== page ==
Washington, September 16 : A new study has suggested that criminals who eat processed foods have 'sticky fingers', and are more likely to be discovered by police through their sweaty fingerprints, which are more likely to corrode metal.
The study has been carried out by Dr. John Bond of Northamptonshire Police Scientific Support and Honorary Research Fellow at the University of Leicester's Forensic Research Center.
Dr Bond is the inventor of a revolutionary new forensic fingerprinting technique that claims criminals who are fans of processed foods are more likely to be discovered by police through their fingerprint sweat.
According to Dr Bond, sweaty fingerprint marks made more of a corrosive impression on metal if they had a high salt content.
He revealed that he was currently in early talks with colleagues at the University of Leicester to assess whether a sweat mark left at a crime scene could be analyzed to reveal a 'sweat profile' i.e. more about the type of person who left the mark.
Dr Bond has developed a method that enables scientists to 'visualise fingerprints' even after the print itself has been removed. He and colleagues conducted a study into the way fingerprints can corrode metal surfaces.
The technique can enhance - after firing- a fingerprint that has been deposited on a small calibre metal cartridge case before it is fired.
"On the basis that processed foods tend to be high in salt as a preservative, the body needs to excrete excess salt which comes out as sweat through the pores in our fingers," said Dr Bond.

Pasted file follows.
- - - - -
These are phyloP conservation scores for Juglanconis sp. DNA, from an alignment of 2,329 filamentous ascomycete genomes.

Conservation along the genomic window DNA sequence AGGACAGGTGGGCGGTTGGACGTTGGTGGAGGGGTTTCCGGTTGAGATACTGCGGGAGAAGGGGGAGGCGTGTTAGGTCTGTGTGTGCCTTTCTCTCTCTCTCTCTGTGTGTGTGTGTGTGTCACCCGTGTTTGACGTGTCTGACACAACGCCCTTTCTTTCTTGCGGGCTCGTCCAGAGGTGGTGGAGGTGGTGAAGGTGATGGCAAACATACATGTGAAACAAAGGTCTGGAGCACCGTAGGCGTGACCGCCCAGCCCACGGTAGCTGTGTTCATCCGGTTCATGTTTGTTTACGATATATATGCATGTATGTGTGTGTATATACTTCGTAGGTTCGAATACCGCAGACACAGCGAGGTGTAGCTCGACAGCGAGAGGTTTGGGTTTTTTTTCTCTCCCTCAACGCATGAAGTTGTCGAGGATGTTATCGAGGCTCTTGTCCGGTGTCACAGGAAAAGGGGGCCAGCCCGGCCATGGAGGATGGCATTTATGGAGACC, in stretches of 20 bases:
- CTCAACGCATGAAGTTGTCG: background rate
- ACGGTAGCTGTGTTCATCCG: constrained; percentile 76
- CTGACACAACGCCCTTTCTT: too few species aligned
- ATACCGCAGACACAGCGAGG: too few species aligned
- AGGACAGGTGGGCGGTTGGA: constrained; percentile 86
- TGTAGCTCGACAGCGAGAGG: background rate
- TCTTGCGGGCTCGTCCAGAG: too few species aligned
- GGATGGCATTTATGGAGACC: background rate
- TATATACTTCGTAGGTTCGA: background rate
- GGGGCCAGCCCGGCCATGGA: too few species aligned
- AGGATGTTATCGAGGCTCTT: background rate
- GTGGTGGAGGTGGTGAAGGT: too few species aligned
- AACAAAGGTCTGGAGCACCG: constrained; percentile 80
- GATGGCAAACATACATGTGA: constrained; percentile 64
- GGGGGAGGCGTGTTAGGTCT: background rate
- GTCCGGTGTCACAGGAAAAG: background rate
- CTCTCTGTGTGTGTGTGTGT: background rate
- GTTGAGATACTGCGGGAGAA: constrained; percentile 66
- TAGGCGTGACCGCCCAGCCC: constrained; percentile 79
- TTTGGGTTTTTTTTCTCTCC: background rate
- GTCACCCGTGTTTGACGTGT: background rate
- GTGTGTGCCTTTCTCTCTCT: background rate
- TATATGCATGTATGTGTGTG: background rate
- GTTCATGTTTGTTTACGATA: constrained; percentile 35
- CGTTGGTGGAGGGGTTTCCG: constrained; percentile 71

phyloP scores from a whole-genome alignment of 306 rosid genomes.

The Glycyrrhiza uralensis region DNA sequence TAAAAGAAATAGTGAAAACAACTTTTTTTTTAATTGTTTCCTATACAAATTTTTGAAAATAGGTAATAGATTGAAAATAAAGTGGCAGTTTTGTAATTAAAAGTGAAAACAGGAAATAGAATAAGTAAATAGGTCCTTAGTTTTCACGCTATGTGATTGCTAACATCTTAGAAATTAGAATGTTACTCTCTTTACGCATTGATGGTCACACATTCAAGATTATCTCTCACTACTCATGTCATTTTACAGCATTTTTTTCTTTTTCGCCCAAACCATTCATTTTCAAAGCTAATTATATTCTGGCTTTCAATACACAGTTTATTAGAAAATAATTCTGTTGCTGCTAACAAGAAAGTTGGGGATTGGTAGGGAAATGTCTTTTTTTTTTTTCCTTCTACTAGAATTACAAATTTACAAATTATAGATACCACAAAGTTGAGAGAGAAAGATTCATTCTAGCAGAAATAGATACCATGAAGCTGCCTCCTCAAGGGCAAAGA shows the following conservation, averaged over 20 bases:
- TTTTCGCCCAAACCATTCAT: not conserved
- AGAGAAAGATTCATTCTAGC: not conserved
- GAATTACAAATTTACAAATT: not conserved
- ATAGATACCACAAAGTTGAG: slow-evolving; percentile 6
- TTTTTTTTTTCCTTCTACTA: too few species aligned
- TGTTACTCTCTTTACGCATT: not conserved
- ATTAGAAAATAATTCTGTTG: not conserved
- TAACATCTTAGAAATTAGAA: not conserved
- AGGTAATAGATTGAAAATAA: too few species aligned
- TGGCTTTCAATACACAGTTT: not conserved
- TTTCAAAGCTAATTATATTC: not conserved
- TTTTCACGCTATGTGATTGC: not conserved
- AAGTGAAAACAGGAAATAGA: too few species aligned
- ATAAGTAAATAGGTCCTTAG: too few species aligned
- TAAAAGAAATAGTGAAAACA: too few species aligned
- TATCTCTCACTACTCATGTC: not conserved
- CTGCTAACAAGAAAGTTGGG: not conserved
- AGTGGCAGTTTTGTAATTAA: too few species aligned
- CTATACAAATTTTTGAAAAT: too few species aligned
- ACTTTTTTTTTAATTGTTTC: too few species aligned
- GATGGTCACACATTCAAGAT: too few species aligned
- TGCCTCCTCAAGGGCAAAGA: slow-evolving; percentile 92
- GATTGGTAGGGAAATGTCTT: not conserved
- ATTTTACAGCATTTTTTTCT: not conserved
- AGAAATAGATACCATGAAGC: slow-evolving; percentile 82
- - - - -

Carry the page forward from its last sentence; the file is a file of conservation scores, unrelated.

"So, the sweaty fingerprint impression you leave when you touch a surface will be high in salt if you eat a lot of processed foods -the higher the salt, the better the corrosion of the metal," he added.
Dr Bond added there was therefore an indirect link therefore between obesity and the chances of being caught of a crime.
"Other research has drawn links between processed foods and obesity and we know that consumers of processed foods will leave better fingerprints," he said.
Dr Bond said that there was scope to take his research further and to look at the constituents of sweat itself in order to profile an individual.
"This would be particularly helpful for terrorist type crimes where the nature of the incident would tend to obliterate forensic evidence," he said.
"So a sweat mark on a piece of metal or bomb fragment that might be recovered from an incident might be able to provide a clue to the type of person who perpetrated the incident," he added.